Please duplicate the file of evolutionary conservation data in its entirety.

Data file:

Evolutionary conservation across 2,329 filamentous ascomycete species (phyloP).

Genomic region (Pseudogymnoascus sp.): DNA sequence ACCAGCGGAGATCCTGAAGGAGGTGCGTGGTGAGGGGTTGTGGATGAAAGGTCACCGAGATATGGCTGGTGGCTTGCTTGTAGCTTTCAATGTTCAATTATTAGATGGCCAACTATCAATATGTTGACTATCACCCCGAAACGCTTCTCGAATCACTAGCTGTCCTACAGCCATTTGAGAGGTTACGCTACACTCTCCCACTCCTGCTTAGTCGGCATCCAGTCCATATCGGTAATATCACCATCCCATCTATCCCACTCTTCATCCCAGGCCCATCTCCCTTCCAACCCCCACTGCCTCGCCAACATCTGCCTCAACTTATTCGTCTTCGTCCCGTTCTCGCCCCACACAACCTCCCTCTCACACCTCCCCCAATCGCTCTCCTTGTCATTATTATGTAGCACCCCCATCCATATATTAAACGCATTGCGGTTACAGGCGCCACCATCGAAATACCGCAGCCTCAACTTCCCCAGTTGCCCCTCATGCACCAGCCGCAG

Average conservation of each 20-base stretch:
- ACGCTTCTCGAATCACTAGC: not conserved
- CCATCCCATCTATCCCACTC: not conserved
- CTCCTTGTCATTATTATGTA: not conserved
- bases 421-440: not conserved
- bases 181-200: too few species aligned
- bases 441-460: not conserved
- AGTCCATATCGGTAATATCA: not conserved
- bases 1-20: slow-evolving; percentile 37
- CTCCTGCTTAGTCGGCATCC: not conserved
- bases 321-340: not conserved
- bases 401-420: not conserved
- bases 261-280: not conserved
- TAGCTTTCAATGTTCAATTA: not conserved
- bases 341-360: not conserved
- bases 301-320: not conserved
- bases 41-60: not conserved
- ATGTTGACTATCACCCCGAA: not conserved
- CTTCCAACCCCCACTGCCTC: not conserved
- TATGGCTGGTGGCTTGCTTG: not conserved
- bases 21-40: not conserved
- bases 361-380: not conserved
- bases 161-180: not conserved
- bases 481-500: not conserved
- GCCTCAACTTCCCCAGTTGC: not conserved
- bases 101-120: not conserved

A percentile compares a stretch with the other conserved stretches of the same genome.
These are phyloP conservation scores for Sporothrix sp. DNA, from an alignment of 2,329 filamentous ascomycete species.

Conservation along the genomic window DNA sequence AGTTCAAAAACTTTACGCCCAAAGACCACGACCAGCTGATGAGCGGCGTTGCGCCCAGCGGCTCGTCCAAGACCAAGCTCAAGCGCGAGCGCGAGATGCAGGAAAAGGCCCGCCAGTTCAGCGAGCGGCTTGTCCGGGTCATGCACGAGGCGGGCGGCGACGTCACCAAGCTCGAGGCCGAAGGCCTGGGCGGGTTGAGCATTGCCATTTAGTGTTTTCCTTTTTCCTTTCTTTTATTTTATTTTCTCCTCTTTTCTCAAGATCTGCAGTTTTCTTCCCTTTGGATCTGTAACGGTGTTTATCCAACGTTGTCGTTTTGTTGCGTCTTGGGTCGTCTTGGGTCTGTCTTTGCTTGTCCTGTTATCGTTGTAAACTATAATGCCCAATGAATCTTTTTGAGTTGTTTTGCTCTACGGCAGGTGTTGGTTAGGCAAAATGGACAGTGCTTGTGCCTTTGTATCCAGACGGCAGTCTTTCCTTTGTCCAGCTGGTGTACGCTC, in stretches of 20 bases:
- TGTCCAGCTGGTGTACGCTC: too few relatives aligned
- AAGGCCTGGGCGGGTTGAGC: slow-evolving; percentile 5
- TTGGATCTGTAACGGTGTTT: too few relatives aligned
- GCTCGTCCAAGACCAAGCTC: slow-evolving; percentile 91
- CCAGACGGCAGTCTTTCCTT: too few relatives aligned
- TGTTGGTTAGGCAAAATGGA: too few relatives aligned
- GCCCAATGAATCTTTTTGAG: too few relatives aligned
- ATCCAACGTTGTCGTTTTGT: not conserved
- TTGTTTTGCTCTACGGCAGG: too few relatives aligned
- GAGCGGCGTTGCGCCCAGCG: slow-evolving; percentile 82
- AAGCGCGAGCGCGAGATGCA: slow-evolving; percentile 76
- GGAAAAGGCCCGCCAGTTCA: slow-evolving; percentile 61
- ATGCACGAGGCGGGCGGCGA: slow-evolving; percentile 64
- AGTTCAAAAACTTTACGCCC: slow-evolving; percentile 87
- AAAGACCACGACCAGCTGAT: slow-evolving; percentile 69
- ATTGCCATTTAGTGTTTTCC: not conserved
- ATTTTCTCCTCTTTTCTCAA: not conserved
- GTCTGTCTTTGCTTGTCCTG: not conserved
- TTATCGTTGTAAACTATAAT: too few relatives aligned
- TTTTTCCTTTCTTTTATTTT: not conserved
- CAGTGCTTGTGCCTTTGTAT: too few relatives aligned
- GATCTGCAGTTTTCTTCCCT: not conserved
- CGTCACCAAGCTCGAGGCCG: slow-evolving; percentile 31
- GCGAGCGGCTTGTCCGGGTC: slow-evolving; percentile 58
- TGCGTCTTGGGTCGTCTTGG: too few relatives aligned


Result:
Evolutionary conservation across 2,329 filamentous ascomycete species (phyloP).

Genomic region (Pseudogymnoascus sp.): DNA sequence ACCAGCGGAGATCCTGAAGGAGGTGCGTGGTGAGGGGTTGTGGATGAAAGGTCACCGAGATATGGCTGGTGGCTTGCTTGTAGCTTTCAATGTTCAATTATTAGATGGCCAACTATCAATATGTTGACTATCACCCCGAAACGCTTCTCGAATCACTAGCTGTCCTACAGCCATTTGAGAGGTTACGCTACACTCTCCCACTCCTGCTTAGTCGGCATCCAGTCCATATCGGTAATATCACCATCCCATCTATCCCACTCTTCATCCCAGGCCCATCTCCCTTCCAACCCCCACTGCCTCGCCAACATCTGCCTCAACTTATTCGTCTTCGTCCCGTTCTCGCCCCACACAACCTCCCTCTCACACCTCCCCCAATCGCTCTCCTTGTCATTATTATGTAGCACCCCCATCCATATATTAAACGCATTGCGGTTACAGGCGCCACCATCGAAATACCGCAGCCTCAACTTCCCCAGTTGCCCCTCATGCACCAGCCGCAG

Average conservation of each 20-base stretch:
- ACGCTTCTCGAATCACTAGC: not conserved
- CCATCCCATCTATCCCACTC: not conserved
- CTCCTTGTCATTATTATGTA: not conserved
- bases 421-440: not conserved
- bases 181-200: too few species aligned
- bases 441-460: not conserved
- AGTCCATATCGGTAATATCA: not conserved
- bases 1-20: slow-evolving; percentile 37
- CTCCTGCTTAGTCGGCATCC: not conserved
- bases 321-340: not conserved
- bases 401-420: not conserved
- bases 261-280: not conserved
- TAGCTTTCAATGTTCAATTA: not conserved
- bases 341-360: not conserved
- bases 301-320: not conserved
- bases 41-60: not conserved
- ATGTTGACTATCACCCCGAA: not conserved
- CTTCCAACCCCCACTGCCTC: not conserved
- TATGGCTGGTGGCTTGCTTG: not conserved
- bases 21-40: not conserved
- bases 361-380: not conserved
- bases 161-180: not conserved
- bases 481-500: not conserved
- GCCTCAACTTCCCCAGTTGC: not conserved
- bases 101-120: not conserved

A percentile compares a stretch with the other conserved stretches of the same genome.
These are phyloP conservation scores for Sporothrix sp. DNA, from an alignment of 2,329 filamentous ascomycete species.

Conservation along the genomic window DNA sequence AGTTCAAAAACTTTACGCCCAAAGACCACGACCAGCTGATGAGCGGCGTTGCGCCCAGCGGCTCGTCCAAGACCAAGCTCAAGCGCGAGCGCGAGATGCAGGAAAAGGCCCGCCAGTTCAGCGAGCGGCTTGTCCGGGTCATGCACGAGGCGGGCGGCGACGTCACCAAGCTCGAGGCCGAAGGCCTGGGCGGGTTGAGCATTGCCATTTAGTGTTTTCCTTTTTCCTTTCTTTTATTTTATTTTCTCCTCTTTTCTCAAGATCTGCAGTTTTCTTCCCTTTGGATCTGTAACGGTGTTTATCCAACGTTGTCGTTTTGTTGCGTCTTGGGTCGTCTTGGGTCTGTCTTTGCTTGTCCTGTTATCGTTGTAAACTATAATGCCCAATGAATCTTTTTGAGTTGTTTTGCTCTACGGCAGGTGTTGGTTAGGCAAAATGGACAGTGCTTGTGCCTTTGTATCCAGACGGCAGTCTTTCCTTTGTCCAGCTGGTGTACGCTC, in stretches of 20 bases:
- TGTCCAGCTGGTGTACGCTC: too few relatives aligned
- AAGGCCTGGGCGGGTTGAGC: slow-evolving; percentile 5
- TTGGATCTGTAACGGTGTTT: too few relatives aligned
- GCTCGTCCAAGACCAAGCTC: slow-evolving; percentile 91
- CCAGACGGCAGTCTTTCCTT: too few relatives aligned
- TGTTGGTTAGGCAAAATGGA: too few relatives aligned
- GCCCAATGAATCTTTTTGAG: too few relatives aligned
- ATCCAACGTTGTCGTTTTGT: not conserved
- TTGTTTTGCTCTACGGCAGG: too few relatives aligned
- GAGCGGCGTTGCGCCCAGCG: slow-evolving; percentile 82
- AAGCGCGAGCGCGAGATGCA: slow-evolving; percentile 76
- GGAAAAGGCCCGCCAGTTCA: slow-evolving; percentile 61
- ATGCACGAGGCGGGCGGCGA: slow-evolving; percentile 64
- AGTTCAAAAACTTTACGCCC: slow-evolving; percentile 87
- AAAGACCACGACCAGCTGAT: slow-evolving; percentile 69
- ATTGCCATTTAGTGTTTTCC: not conserved
- ATTTTCTCCTCTTTTCTCAA: not conserved
- GTCTGTCTTTGCTTGTCCTG: not conserved
- TTATCGTTGTAAACTATAAT: too few relatives aligned
- TTTTTCCTTTCTTTTATTTT: not conserved
- CAGTGCTTGTGCCTTTGTAT: too few relatives aligned
- GATCTGCAGTTTTCTTCCCT: not conserved
- CGTCACCAAGCTCGAGGCCG: slow-evolving; percentile 31
- GCGAGCGGCTTGTCCGGGTC: slow-evolving; percentile 58
- TGCGTCTTGGGTCGTCTTGG: too few relatives aligned